The Constitution is strangling America

Our founding document is an obstacle to good governance

America and the Constitution.
(Image credit: Illustrated | iStock/Yurchello108, iStock/Phiradet Chuainukool)

Political junkies are on tenterhooks at the moment waiting to see if another vitally needed round of coronavirus relief will get through Congress before the election. Speaker of the House Nancy Pelosi set a Tuesday night deadline for negotiations, while Trump is at least posturing as if he supports a major bill. It's a difficult situation to read in large part because President Trump is an erratic goofball who changes his position on fundamental questions by the hour and often seems to have no idea what is even being discussed. It's hard to get anything through with such a man needing to sign off on any compromise.

However, there are also large structural obstacles to more relief, created by our creaking and ancient Constitution. The American system of government is simply not geared for agile policymaking that is needed to run a modern state, or indeed any policy at all.

The primary structural problem we face is, of course, divided government. To pass a new law, both House, Senate, and president must agree, and when these are controlled by different parties — as they are now and have been for great chunks of American history — it makes even routine government business hard, as there is always the temptation to refuse to compromise in order to extract concessions from the other side. (Republicans did this constantly under President Obama, up to and including threatening to destroy the world financial system by deliberately defaulting on the national debt.)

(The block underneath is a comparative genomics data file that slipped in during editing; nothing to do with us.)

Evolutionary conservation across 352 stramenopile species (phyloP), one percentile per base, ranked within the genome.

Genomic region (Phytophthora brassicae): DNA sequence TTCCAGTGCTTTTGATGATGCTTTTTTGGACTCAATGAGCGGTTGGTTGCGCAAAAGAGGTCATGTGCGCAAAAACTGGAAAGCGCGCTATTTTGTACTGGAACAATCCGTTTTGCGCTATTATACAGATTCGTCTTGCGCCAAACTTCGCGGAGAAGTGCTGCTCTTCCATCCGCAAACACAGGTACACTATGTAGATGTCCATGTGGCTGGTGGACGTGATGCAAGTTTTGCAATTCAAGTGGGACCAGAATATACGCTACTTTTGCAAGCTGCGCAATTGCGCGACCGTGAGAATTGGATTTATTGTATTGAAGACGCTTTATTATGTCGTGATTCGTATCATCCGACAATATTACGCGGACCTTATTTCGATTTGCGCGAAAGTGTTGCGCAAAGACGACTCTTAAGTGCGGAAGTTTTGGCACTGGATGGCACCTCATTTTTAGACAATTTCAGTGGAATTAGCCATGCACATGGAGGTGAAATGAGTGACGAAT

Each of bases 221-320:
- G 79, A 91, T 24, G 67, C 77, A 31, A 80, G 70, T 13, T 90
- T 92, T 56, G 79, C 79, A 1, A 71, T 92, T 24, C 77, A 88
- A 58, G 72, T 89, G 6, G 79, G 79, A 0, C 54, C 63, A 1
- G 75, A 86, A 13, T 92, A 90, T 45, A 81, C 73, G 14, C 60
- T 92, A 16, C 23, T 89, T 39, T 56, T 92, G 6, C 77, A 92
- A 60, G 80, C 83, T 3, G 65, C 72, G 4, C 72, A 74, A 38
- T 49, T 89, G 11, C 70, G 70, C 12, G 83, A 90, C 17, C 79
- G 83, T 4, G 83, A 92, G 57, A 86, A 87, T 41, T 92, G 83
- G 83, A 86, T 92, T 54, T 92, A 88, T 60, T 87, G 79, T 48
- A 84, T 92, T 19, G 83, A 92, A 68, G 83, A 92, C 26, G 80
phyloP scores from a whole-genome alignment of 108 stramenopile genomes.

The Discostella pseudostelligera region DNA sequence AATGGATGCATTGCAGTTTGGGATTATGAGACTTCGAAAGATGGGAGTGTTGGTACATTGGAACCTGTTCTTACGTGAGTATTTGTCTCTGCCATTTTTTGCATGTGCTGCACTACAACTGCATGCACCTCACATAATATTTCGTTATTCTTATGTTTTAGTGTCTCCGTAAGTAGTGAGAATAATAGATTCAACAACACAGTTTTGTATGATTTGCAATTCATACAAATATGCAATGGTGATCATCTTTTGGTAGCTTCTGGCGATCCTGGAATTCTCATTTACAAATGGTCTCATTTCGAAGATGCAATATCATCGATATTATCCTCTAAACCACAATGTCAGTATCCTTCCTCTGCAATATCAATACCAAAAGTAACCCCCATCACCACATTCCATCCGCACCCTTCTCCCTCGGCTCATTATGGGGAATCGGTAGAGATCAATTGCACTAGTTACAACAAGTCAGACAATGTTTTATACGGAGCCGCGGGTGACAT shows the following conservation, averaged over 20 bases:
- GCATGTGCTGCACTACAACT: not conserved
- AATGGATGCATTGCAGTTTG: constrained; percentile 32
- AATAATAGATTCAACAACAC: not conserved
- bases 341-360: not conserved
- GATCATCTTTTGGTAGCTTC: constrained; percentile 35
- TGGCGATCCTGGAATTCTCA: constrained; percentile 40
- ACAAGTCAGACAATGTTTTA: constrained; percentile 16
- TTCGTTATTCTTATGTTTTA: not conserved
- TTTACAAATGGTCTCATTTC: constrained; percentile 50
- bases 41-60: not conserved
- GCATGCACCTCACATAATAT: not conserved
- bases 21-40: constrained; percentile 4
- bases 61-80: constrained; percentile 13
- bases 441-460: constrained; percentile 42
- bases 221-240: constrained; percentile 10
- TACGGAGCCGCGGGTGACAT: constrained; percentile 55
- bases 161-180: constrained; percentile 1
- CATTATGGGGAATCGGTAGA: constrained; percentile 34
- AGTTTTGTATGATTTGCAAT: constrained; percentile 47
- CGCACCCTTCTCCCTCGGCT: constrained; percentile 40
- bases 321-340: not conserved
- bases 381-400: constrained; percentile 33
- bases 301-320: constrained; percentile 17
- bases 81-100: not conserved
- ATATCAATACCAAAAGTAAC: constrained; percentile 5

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It's harder still when a crisis falls on an election year. Since the president is the head of government, and therefore the most visible and well-known politician in the country, his party tends to get blamed when things are going poorly. That's why even a complete clod like Trump can see that the stalling economy is probably not good for his re-election prospects, and conclude that some more rescue money is called for.